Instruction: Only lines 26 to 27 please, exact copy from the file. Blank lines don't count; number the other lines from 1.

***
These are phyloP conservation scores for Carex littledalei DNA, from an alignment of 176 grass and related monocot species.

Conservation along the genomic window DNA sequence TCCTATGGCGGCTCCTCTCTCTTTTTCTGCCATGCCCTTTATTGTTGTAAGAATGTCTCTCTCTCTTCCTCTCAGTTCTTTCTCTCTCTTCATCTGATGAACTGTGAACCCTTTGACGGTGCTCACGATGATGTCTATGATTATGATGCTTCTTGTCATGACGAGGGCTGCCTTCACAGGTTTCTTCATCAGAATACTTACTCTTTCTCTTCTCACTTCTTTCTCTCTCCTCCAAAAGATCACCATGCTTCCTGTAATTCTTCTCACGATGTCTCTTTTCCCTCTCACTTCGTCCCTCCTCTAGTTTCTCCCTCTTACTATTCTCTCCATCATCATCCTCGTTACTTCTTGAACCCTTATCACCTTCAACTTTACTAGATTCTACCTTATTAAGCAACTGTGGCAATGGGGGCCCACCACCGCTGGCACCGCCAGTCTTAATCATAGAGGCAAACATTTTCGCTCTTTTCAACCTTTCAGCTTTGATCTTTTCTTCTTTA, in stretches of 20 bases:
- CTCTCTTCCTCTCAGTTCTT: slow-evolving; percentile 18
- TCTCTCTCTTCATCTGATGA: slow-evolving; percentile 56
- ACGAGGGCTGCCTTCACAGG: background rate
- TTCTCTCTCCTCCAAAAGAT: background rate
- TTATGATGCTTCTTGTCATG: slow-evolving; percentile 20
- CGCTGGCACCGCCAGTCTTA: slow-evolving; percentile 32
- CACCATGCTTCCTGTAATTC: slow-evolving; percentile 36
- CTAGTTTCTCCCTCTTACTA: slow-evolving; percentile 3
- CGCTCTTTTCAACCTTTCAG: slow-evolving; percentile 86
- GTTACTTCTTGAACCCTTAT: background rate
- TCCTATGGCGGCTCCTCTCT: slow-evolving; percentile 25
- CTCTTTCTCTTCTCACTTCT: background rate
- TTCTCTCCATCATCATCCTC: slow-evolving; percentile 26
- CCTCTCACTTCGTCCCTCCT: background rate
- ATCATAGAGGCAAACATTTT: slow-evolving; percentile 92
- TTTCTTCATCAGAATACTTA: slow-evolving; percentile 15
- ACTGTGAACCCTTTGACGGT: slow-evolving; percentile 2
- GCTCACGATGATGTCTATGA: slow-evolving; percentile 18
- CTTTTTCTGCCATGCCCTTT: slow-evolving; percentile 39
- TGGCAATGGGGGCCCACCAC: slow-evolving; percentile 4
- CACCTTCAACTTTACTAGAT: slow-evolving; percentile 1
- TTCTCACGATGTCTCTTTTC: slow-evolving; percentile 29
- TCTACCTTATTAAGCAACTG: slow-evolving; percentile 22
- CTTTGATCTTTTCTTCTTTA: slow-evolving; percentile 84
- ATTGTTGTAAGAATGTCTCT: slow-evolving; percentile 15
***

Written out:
- CTTTGATCTTTTCTTCTTTA: slow-evolving; percentile 84
- ATTGTTGTAAGAATGTCTCT: slow-evolving; percentile 15